The San Francisco Science Museum is celebrating a significant conservation effort after welcoming 10 baby African penguins in just over a year. The penguins began to hatch in November 2022, ending a four-year drought, and continued until January of this year. This marks an important step in protecting the endangered bird, with the California Academy of Sciences reporting that the number of African penguins has dropped to 9,000 breeding pairs in the wild due to threats such as overfishing, habitat degradation and oil spills.
Brenda Melton, director of animal care and welfare at the museum’s Steinhart Aquarium, explained that each chick welcomed helps strengthen the genetics and overall population of the species in human care. For the first three weeks of their lives, the chicks are cared for by their penguin parents. Afterwards, they attend “fish school,” a program that teaches them how to swim and eat fish provided by biologists. When they are ready, they are introduced to the colony.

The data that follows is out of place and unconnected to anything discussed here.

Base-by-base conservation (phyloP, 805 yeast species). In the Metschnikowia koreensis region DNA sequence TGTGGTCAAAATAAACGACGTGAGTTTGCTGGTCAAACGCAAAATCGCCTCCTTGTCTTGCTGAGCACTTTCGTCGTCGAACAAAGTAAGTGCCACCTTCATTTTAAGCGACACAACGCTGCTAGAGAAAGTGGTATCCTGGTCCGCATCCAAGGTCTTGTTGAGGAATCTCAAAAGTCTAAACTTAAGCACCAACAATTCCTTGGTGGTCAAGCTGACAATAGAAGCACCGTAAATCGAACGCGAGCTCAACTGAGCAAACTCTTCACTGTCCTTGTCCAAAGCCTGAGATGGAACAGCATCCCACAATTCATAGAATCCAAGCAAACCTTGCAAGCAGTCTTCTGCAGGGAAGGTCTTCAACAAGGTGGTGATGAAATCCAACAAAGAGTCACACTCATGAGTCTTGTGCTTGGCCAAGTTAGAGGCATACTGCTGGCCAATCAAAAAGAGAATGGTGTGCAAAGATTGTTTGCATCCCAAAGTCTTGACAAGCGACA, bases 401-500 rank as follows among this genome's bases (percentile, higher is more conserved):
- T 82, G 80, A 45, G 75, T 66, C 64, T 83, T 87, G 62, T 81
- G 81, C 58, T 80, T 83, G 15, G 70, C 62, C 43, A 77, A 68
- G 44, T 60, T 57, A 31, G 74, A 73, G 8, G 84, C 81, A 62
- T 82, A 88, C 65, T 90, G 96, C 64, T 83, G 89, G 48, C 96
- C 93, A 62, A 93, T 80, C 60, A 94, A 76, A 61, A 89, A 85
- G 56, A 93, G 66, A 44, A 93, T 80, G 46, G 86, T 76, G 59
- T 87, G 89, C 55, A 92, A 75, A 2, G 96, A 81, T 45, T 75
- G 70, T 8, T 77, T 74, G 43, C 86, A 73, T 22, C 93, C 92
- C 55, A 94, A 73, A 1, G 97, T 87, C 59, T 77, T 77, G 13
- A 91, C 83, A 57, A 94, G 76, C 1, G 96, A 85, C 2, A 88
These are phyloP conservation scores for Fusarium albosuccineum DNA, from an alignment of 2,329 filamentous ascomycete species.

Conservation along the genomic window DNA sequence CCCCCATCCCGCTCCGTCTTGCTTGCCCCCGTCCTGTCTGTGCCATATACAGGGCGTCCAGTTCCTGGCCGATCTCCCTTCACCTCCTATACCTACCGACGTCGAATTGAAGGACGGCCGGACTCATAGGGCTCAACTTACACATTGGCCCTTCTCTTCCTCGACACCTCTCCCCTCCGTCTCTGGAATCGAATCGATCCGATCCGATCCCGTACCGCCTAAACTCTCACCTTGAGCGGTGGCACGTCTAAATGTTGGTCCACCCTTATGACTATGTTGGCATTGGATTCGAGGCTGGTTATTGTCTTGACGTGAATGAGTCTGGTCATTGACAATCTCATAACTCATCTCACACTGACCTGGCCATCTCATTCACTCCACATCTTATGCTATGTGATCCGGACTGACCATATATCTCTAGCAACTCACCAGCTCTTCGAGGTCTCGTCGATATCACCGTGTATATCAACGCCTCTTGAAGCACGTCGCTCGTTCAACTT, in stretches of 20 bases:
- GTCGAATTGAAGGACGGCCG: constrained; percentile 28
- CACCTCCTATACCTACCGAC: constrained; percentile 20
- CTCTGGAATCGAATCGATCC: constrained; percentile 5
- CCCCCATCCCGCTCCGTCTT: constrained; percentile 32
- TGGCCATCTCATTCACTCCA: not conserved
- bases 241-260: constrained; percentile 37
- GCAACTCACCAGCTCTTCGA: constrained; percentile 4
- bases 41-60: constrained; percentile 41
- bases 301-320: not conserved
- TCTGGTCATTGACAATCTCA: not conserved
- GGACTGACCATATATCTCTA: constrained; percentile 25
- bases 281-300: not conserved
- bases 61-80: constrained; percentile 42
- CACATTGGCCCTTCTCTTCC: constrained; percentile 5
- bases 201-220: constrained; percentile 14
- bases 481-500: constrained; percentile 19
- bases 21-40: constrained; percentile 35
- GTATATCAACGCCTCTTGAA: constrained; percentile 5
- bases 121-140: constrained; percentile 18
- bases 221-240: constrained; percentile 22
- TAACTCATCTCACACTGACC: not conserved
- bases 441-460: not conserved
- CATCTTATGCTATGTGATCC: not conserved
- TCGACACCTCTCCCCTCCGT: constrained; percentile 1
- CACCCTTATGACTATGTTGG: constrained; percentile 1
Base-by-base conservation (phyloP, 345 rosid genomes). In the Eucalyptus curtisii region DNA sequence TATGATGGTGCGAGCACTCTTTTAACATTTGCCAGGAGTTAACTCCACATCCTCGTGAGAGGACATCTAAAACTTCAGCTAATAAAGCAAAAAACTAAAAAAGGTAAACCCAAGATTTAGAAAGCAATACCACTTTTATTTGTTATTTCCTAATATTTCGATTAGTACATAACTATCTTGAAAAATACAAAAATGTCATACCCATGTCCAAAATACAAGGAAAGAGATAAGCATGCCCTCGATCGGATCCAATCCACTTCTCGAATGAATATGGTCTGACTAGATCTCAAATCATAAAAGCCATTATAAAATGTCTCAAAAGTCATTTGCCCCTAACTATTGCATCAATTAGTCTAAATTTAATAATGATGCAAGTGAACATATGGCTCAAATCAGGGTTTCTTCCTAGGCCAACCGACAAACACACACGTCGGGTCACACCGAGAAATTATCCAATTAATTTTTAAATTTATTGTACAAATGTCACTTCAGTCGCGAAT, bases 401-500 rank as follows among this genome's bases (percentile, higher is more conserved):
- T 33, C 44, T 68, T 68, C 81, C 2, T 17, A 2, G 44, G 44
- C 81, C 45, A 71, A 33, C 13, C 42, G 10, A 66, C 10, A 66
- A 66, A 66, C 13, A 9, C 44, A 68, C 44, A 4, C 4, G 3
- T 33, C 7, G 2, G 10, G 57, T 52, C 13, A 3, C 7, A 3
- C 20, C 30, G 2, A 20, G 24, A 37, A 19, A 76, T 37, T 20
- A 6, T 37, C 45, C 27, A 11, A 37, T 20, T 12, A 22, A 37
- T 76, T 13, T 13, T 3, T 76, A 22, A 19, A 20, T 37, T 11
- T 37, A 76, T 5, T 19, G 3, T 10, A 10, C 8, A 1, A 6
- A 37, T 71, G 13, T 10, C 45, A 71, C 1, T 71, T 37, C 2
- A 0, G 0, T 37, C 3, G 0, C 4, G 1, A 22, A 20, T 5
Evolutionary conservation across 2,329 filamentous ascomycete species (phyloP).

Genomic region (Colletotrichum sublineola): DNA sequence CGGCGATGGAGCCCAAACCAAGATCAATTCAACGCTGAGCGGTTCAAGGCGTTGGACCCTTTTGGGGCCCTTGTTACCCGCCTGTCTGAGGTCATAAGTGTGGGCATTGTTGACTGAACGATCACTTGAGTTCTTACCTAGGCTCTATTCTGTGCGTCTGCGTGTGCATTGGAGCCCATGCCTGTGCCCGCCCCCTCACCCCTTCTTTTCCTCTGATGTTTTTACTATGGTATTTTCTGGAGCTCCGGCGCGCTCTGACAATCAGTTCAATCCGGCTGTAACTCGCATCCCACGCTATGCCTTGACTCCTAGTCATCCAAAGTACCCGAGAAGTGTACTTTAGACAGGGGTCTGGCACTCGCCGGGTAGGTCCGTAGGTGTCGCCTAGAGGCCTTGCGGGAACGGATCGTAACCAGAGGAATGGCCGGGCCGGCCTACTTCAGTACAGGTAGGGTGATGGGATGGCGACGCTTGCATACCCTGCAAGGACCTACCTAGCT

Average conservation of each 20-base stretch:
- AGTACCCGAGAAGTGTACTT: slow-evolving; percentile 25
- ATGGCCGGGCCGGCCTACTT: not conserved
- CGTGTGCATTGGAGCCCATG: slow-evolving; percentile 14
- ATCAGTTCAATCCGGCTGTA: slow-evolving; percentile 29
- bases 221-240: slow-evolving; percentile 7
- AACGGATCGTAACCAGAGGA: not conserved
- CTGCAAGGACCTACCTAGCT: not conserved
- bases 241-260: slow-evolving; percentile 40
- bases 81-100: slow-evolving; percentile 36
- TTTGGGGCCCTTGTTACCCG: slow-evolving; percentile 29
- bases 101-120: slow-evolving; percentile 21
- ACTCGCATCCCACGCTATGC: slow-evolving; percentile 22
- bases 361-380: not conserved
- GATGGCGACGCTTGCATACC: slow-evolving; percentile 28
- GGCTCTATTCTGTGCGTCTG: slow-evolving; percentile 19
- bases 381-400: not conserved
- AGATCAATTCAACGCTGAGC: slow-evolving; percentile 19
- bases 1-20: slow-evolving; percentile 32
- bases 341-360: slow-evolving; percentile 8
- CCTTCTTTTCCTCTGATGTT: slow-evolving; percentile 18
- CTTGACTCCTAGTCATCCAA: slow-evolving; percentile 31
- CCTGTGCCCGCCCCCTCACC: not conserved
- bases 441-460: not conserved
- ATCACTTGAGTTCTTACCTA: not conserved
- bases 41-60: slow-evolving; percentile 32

The museum’s 21 penguins are known for their distinct personalities and can be easily identified by armbands. Partners Stanley and Bernie are responsible for producing four out of 10 chickens. The oldest saw is called Finn, named after the type of vegetation found in southern Africa. Finn is currently displaying her big sister status alongside Nelson and Alice who both hatched in November last year. The youngest chick was hatched on January 12th and its gender has yet to be determined. In captivity, African penguins can live up to 27 years old.